It has been reported that Greece is considering leaving the euro and re-establishing its own currency*.
More than a year ago, I argued that being part of the euro seriously exacerbated Greece’s economic woes, and for the reasons given there, I do think that re-establishing sovereignty over its currency is in Greece’s interests in the long run. Nevertheless, it would be a painful process exiting the monetary union.
To begin with, there are all sorts of practical complexities. The switch to the euro was an enormous project, years in the planning and to switch back would require major logistical and systems changes for banks and businesses across the country. Mind you, the work involved may act as a stimulus to employment! The other challenge, is that Greece still has significant quantities of public and private debt denominated in euro. Inevitably, there would be defaults and restructuring of this debt. That, combined with the fact that the new currency would be launched by a country known around the world to be in dire economic straits, would result in ongoing weakness of the new currency. While a weak currency would have some advantages, making Greece’s exports far more competitive than they have any hope of being while the country retains the euro, imports would become very expensive and there would be significant inflationary pressure. The problems Iceland has faced since its default provide a useful comparison, although Greece does have the advantage of a broader domestic production base.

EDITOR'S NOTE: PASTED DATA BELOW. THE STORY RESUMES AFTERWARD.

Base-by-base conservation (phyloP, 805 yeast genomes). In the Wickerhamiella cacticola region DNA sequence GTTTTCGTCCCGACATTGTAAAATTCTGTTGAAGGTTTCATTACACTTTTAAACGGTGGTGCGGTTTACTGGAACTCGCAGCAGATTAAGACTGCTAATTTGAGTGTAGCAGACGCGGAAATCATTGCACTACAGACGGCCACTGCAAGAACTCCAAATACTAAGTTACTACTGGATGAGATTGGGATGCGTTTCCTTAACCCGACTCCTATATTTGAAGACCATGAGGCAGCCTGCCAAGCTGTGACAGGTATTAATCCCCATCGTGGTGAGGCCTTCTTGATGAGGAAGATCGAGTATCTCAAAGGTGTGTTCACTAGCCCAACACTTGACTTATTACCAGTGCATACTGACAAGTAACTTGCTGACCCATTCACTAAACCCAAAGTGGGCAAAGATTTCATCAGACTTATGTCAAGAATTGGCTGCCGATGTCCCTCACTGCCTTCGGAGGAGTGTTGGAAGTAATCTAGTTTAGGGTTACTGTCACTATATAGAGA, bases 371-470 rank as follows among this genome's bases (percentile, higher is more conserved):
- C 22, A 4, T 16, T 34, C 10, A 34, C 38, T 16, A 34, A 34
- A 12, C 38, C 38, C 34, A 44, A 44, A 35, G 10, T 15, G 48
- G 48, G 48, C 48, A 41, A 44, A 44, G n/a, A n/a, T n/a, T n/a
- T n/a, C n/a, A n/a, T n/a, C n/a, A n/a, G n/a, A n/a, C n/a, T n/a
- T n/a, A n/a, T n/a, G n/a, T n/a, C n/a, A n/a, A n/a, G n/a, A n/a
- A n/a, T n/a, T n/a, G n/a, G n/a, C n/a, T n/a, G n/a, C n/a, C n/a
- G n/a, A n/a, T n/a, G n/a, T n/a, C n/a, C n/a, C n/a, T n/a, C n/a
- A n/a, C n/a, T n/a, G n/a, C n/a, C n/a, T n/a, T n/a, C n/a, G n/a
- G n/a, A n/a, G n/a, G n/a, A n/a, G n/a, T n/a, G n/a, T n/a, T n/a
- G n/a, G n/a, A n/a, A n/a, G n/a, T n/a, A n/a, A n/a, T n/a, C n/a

So, while an exit from the euro would be an unpleasant experience, it is probably just the medicine that patient requires.
* Thanks to @magpie for drawing this article to my attention.